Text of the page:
Does this supplant the Relay for Life as a fundraiser? Does this augment it? Did Amy Jo know she was sending this to us when she sent it? The mind boggles with unanswered questions.

If you'd like to read what really goes on with money donated to the American Cancer Society, you can hit the link here, here, here and here for articles in the past. Or, if you have an online membership, you can read any one of the annual columns about the Relay for Life activity and the reality of "where the money goes" here, here and here...and if you haven't read THIS month's column, you can by clicking this link. Here's an excerpt:

The American Cancer Society has, in recent years, featured a campaign regarding the “Blame the victim” mentality that they say “some” seem to have.

I guess I’d be considered “some,” in their estimation.

And, dear readers, including you who have cancer, I am NOT blaming you. It’s not the victim’s fault, for crying out loud.

It’s the fault of our mass-produced society. It’s the fault of those who think processed food is actually ‘food’ and that it’s fine to shove that down consumers’ throats. It’s the fault of power plants whose owners stubbornly refuse to install scrubbers to take heavy metal particulates out of their “steam” rising from their smokestacks. It’s the fault of municipalities who buy the lie that fluoride in any form is an acceptable additive to a water supply. It’s the fault of chemical giants like Monsanto who have convinced an entire generation of “farmers” that weed eradication can only be accomplished by application of products containing glyphosates, which can disrupt enzyme production. It’s the fault of physicians who insist that literally dozens of immunizations for children by the time they reach school age are harmless when in fact they contain carcinogens and other toxins that disrupt development of healthy cells.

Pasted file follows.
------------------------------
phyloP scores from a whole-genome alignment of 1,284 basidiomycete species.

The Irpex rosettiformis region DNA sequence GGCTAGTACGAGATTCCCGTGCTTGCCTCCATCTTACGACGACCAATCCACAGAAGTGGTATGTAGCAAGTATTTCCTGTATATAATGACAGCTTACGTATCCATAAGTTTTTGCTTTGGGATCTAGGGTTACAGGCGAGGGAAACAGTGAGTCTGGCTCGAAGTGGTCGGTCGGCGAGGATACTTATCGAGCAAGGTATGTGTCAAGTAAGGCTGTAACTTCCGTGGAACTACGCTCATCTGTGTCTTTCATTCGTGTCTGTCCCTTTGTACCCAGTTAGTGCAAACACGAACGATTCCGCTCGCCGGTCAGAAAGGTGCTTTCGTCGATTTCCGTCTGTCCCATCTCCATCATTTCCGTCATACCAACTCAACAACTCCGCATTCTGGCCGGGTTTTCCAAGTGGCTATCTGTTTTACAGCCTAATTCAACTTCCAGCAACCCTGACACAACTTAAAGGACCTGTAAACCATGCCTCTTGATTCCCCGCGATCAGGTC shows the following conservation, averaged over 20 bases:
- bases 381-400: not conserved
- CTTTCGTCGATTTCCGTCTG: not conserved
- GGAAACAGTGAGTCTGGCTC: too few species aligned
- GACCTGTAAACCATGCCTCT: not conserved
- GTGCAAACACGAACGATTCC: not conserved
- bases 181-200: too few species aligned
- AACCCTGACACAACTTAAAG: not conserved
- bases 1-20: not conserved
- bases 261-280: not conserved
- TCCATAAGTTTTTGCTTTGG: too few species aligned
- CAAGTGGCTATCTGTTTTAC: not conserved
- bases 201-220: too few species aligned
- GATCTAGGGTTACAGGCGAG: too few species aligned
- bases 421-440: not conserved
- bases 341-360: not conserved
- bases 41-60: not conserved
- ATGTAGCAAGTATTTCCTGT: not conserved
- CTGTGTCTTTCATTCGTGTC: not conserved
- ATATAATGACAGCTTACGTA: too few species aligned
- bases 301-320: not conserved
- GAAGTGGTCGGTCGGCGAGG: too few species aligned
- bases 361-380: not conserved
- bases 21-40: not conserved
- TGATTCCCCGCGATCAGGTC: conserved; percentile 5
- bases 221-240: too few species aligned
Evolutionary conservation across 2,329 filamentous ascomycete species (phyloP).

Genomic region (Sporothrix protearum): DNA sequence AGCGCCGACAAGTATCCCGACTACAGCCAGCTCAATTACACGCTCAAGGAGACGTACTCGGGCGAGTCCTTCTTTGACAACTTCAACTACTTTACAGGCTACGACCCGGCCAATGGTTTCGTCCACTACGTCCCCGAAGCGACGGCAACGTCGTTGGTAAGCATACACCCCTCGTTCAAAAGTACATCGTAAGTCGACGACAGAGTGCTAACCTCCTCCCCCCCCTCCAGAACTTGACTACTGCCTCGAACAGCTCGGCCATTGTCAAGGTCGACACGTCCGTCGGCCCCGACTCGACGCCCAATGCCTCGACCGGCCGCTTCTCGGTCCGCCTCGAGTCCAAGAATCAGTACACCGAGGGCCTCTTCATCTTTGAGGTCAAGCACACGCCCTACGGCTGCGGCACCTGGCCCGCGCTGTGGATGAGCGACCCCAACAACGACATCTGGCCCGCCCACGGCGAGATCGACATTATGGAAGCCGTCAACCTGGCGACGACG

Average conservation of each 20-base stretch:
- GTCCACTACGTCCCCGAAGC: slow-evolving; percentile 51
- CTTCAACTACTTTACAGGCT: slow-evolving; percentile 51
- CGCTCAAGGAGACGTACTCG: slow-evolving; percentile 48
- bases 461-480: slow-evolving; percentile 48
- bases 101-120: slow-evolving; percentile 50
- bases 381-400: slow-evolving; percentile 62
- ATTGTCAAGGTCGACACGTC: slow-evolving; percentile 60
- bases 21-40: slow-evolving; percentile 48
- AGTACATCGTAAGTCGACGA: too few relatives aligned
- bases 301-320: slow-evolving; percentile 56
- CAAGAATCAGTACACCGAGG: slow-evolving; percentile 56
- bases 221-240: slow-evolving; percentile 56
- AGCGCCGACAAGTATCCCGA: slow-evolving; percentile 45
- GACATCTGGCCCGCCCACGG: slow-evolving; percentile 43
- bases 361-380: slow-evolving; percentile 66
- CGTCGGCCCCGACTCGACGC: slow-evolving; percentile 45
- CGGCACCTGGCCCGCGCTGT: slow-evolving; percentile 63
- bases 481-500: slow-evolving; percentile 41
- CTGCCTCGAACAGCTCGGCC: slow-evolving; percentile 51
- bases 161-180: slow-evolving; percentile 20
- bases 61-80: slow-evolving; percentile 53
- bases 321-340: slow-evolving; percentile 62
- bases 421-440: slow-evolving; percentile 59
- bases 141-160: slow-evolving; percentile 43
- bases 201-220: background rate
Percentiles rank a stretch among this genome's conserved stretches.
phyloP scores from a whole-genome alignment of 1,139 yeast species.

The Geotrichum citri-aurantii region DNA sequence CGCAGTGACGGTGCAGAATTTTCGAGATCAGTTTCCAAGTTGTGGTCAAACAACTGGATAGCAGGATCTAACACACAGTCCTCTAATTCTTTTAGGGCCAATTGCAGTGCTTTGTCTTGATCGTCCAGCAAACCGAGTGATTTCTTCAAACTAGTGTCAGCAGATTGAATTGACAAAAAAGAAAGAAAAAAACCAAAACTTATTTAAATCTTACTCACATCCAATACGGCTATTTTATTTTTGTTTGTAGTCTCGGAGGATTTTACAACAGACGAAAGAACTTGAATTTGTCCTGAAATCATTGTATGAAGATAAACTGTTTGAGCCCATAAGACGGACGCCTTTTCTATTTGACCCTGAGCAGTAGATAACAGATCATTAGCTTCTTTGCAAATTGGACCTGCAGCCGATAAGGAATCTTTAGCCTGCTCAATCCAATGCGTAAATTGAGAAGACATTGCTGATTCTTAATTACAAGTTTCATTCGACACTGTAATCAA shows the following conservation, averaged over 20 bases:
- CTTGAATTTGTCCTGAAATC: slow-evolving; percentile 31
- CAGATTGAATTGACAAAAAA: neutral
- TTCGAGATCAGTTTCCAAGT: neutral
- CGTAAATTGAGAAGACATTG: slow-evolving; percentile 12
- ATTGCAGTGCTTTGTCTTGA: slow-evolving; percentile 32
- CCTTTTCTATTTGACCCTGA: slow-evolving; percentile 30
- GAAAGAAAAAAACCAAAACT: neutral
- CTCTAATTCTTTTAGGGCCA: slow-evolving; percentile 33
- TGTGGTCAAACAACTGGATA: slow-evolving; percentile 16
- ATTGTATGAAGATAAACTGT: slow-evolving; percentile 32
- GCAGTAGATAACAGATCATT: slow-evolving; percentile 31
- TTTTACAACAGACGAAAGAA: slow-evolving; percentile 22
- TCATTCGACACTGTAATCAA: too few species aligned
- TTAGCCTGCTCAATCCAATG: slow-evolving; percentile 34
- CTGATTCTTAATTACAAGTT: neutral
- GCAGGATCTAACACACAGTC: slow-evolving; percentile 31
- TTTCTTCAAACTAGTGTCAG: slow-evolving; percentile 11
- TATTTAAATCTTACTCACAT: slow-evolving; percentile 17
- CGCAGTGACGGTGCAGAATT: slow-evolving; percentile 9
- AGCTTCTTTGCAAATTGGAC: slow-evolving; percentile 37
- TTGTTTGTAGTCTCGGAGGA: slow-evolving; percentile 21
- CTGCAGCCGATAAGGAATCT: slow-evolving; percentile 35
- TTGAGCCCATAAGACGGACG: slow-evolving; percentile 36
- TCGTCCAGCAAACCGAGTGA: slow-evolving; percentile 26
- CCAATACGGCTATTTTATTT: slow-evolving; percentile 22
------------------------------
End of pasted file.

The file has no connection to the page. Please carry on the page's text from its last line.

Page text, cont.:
In other words, it’s all around us. Everything we put into ourselves, onto ourselves, surround ourselves with, can be classified a cancer-causing agent.

It’s not “blame the victim.” We’re all victims. The only people to be blamed are the ones who are blithely pushing these carcinogens on us without even coming remotely close to explaining the risks.

You can still pick up this issue at many of our vendors, including a growing number of new ones, in our readership area. If you're planning on going round and round a track any time this summer, give it a read...we all need to be awake, and a good hard dose of reality is sometimes all it takes to wake up.


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Posted by on Jun 3 2015. Filed under Illinois. You can follow any responses to this entry through the RSS 2.0. You can leave a response or trackback to this entry